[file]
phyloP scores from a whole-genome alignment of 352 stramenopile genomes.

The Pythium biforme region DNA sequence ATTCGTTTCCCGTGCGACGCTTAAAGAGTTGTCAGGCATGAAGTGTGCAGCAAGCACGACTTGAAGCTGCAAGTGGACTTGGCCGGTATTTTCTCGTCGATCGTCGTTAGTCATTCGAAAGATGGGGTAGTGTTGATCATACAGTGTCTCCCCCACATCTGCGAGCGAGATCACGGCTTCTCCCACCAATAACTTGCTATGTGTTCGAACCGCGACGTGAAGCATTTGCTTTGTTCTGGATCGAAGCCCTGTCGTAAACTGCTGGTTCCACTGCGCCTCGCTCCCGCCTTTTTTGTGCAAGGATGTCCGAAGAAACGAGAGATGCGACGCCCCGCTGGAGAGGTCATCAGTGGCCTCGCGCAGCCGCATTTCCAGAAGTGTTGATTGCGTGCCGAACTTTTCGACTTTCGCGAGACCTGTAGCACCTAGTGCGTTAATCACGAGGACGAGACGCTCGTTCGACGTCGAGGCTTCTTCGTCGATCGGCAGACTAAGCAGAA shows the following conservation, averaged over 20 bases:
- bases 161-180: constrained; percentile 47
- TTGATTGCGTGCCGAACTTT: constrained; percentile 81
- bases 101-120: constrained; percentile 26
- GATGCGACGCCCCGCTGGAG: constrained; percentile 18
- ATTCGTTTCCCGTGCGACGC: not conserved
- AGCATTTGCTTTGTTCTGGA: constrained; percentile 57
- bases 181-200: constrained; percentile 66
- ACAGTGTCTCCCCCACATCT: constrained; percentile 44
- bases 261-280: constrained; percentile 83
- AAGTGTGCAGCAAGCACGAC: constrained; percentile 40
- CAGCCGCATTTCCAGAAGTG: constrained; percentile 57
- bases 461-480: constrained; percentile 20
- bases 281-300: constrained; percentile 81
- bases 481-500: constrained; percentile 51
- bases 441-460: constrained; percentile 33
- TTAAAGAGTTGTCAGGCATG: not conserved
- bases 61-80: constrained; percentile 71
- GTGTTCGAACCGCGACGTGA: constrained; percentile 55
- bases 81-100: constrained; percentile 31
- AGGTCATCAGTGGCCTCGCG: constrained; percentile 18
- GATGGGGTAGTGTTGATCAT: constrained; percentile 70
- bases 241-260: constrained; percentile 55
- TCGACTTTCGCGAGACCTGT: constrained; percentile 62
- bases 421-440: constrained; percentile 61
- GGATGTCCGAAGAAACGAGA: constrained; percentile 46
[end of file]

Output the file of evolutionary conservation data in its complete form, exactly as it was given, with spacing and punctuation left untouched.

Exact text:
phyloP scores from a whole-genome alignment of 352 stramenopile genomes.

The Pythium biforme region DNA sequence ATTCGTTTCCCGTGCGACGCTTAAAGAGTTGTCAGGCATGAAGTGTGCAGCAAGCACGACTTGAAGCTGCAAGTGGACTTGGCCGGTATTTTCTCGTCGATCGTCGTTAGTCATTCGAAAGATGGGGTAGTGTTGATCATACAGTGTCTCCCCCACATCTGCGAGCGAGATCACGGCTTCTCCCACCAATAACTTGCTATGTGTTCGAACCGCGACGTGAAGCATTTGCTTTGTTCTGGATCGAAGCCCTGTCGTAAACTGCTGGTTCCACTGCGCCTCGCTCCCGCCTTTTTTGTGCAAGGATGTCCGAAGAAACGAGAGATGCGACGCCCCGCTGGAGAGGTCATCAGTGGCCTCGCGCAGCCGCATTTCCAGAAGTGTTGATTGCGTGCCGAACTTTTCGACTTTCGCGAGACCTGTAGCACCTAGTGCGTTAATCACGAGGACGAGACGCTCGTTCGACGTCGAGGCTTCTTCGTCGATCGGCAGACTAAGCAGAA shows the following conservation, averaged over 20 bases:
- bases 161-180: constrained; percentile 47
- TTGATTGCGTGCCGAACTTT: constrained; percentile 81
- bases 101-120: constrained; percentile 26
- GATGCGACGCCCCGCTGGAG: constrained; percentile 18
- ATTCGTTTCCCGTGCGACGC: not conserved
- AGCATTTGCTTTGTTCTGGA: constrained; percentile 57
- bases 181-200: constrained; percentile 66
- ACAGTGTCTCCCCCACATCT: constrained; percentile 44
- bases 261-280: constrained; percentile 83
- AAGTGTGCAGCAAGCACGAC: constrained; percentile 40
- CAGCCGCATTTCCAGAAGTG: constrained; percentile 57
- bases 461-480: constrained; percentile 20
- bases 281-300: constrained; percentile 81
- bases 481-500: constrained; percentile 51
- bases 441-460: constrained; percentile 33
- TTAAAGAGTTGTCAGGCATG: not conserved
- bases 61-80: constrained; percentile 71
- GTGTTCGAACCGCGACGTGA: constrained; percentile 55
- bases 81-100: constrained; percentile 31
- AGGTCATCAGTGGCCTCGCG: constrained; percentile 18
- GATGGGGTAGTGTTGATCAT: constrained; percentile 70
- bases 241-260: constrained; percentile 55
- TCGACTTTCGCGAGACCTGT: constrained; percentile 62
- bases 421-440: constrained; percentile 61
- GGATGTCCGAAGAAACGAGA: constrained; percentile 46